Saturday, November 4, 2017

Mental Illness Advocacy (MIA) Reading Challenge for 2018

Once again I will be doing this one, since it is a subject that is close to me. I'm still working on it or this year. You can sign up at any time. Click Opinions of a Wolf to sign up and see more info.

NOTE: The challenge has been deleted by the blog, so I plan to participate unofficially by still reading book on mental illness.
1/12: I now will be keeping tract of my mental illness readings on this post.

About the Challenge:
I started the Mental Illness Advocacy (MIA) Reading Challenge in December 2010 in an effort to raise awareness, knowledge, and acceptance of mental illness.  Reading, both fiction and nonfiction, is an excellent way to broaden one’s horizons and expose one to new ideas and ways of thinking and being.  Many reading challenges already existed in the book blogging community to address racism, sexism, and homophobia, but I could not find any to address the stigma faced by those suffering from mental illness.  In spite of mental illnesses being recognized by the scientific community as diseases just like physical ones, many still think those suffering from one are at fault for their own suffering.  I hope reading and reviewing books featuring characters struggling to deal with mental illness, whether their own or another person’s, will help remove the stigma faced on a daily basis by those with a mental illness.  They already have to struggle with an illness; they shouldn’t have to face a stigma too.
Please note that this is the original MIA Reading Challenge. For the years 2010-2014 there were no other reading challenges addressing mental illness.
What books count?Any book, fiction or nonfiction, that is either about mental illness or features characters or real people with a mental illness counts for the challenge.  However, the book must not demonize people with mental illnesses.
So, for example, the movie Fatal Attraction, which features a character with Borderline Personality Disorder, would not count since she is demonized in the movie.  However, Girl Interrupted, which also features a character with Borderline Personality Disorder, would count since that character is presented as a three-dimensional person with good and bad traits.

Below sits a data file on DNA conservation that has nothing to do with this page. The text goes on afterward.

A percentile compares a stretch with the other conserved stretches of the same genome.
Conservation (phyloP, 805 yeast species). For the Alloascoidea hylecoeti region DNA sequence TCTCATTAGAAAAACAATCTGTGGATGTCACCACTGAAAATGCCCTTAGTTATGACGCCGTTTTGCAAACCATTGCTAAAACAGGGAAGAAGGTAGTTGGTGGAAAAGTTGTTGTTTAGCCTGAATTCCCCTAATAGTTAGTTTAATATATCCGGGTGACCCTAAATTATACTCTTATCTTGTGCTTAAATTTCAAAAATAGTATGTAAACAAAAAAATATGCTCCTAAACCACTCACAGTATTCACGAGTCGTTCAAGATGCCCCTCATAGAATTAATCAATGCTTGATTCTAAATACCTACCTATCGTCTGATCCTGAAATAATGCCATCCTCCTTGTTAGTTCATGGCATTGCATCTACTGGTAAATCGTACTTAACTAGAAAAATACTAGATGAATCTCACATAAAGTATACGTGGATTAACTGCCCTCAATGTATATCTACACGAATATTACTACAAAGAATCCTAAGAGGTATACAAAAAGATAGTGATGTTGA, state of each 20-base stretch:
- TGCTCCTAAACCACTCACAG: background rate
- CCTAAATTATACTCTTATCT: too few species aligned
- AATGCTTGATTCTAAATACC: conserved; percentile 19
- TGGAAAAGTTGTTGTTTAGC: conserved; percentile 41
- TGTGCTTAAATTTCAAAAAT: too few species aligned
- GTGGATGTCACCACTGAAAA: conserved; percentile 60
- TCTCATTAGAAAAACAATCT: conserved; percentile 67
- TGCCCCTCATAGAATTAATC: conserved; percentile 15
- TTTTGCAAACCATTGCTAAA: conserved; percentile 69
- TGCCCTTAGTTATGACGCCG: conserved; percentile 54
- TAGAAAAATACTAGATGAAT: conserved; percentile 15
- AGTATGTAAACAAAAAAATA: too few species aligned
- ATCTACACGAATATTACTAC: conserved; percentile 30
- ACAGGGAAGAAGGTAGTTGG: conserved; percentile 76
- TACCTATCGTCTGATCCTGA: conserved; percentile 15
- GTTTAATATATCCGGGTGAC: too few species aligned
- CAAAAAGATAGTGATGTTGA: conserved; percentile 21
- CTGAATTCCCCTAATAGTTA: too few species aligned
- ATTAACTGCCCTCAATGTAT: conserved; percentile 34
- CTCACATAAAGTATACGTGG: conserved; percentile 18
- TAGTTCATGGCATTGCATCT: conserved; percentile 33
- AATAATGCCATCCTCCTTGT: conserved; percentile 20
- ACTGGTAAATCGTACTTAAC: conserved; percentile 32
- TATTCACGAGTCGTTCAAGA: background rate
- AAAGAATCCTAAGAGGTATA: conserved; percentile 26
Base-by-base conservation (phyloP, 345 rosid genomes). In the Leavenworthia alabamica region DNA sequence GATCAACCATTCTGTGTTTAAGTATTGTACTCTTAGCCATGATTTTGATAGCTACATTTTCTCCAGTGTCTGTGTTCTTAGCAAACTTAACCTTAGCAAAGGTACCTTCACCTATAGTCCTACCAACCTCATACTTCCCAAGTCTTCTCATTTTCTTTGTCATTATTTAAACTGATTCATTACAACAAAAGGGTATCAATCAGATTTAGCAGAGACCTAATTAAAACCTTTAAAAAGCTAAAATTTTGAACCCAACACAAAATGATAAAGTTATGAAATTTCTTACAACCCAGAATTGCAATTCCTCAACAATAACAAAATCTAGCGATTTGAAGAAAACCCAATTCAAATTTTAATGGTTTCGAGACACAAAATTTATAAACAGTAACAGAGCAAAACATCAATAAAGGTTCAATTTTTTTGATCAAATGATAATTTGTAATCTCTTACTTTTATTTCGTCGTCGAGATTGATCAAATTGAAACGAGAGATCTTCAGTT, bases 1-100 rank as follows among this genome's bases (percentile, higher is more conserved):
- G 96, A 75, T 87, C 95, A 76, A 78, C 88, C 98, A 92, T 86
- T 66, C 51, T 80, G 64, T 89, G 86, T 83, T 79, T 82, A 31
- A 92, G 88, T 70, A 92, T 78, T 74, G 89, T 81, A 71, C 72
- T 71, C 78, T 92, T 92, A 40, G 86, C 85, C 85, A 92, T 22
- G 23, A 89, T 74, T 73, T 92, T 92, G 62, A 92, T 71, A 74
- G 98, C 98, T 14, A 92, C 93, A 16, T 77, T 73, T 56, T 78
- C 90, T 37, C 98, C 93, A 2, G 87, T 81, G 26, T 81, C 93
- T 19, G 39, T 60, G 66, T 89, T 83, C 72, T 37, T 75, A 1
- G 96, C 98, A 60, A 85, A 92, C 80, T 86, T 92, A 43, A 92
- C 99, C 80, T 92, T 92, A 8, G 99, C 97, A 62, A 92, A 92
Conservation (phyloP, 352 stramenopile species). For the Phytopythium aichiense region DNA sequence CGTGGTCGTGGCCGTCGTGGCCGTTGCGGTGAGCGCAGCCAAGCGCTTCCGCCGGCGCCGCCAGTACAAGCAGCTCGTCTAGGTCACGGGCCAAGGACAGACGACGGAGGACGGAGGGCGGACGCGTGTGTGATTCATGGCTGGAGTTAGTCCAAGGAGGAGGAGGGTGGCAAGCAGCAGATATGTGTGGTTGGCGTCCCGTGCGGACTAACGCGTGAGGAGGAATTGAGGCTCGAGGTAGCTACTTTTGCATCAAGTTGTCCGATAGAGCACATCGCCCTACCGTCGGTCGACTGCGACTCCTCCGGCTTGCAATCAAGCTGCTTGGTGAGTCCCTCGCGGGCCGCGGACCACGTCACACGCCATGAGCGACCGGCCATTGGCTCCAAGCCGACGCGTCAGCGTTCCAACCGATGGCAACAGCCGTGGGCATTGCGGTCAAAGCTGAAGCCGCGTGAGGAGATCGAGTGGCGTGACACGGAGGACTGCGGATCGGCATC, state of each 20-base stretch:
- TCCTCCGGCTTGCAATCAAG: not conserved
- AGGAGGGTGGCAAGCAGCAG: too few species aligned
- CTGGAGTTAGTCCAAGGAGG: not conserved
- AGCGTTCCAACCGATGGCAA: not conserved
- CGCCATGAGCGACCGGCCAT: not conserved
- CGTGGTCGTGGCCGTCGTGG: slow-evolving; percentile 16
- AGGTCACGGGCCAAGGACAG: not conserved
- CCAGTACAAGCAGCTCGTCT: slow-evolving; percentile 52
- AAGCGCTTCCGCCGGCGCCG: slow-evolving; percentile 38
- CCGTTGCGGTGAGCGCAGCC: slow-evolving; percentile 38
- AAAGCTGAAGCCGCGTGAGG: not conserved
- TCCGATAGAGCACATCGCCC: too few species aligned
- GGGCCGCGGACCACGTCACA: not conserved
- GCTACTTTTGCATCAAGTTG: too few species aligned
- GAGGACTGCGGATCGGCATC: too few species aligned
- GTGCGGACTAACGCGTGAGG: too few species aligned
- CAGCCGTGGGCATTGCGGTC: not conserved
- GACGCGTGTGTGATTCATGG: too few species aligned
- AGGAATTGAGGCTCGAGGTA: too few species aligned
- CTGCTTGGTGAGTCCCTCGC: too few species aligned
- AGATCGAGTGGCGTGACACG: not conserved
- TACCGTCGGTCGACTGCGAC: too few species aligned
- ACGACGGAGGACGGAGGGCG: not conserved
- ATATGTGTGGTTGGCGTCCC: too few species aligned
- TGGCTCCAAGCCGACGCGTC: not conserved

If you’re having trouble coming up with books to read for the challenge, check out the list of reading suggestions below.
Challenge Types:There are two challenge options: ongoing or annual.
Ongoing:You simply make an effort to seek out books that count for the challenge throughout your reading for however long you personally feel works for you.  For instance, you could decide to do it for 6 months or 3 years or just until you decide the challenge is no longer working for you.  It is not necessary to state how long you will be doing the challenge for when you sign up, but you can if you want to. (This is the challenge type I personally am following).
Annual:You commit to read a certain number of books within one year.  It does not have to be the calendar start year. It can be a year from the day you yourself wish to begin.  So in 12 months, you commit to read at one of the levels below:
Acquainted–4 books
Aware–8 books
Advocate–12 books

Here is what I am reading:


Sandra Cox said...

This is a very worthwhile challenge.
Have a glorious weekend, Jamie.

Elephant's Child said...

That is a truly excellent challenge. The stigma attached to mental health issues is vicious, dangerous and needs to be removed.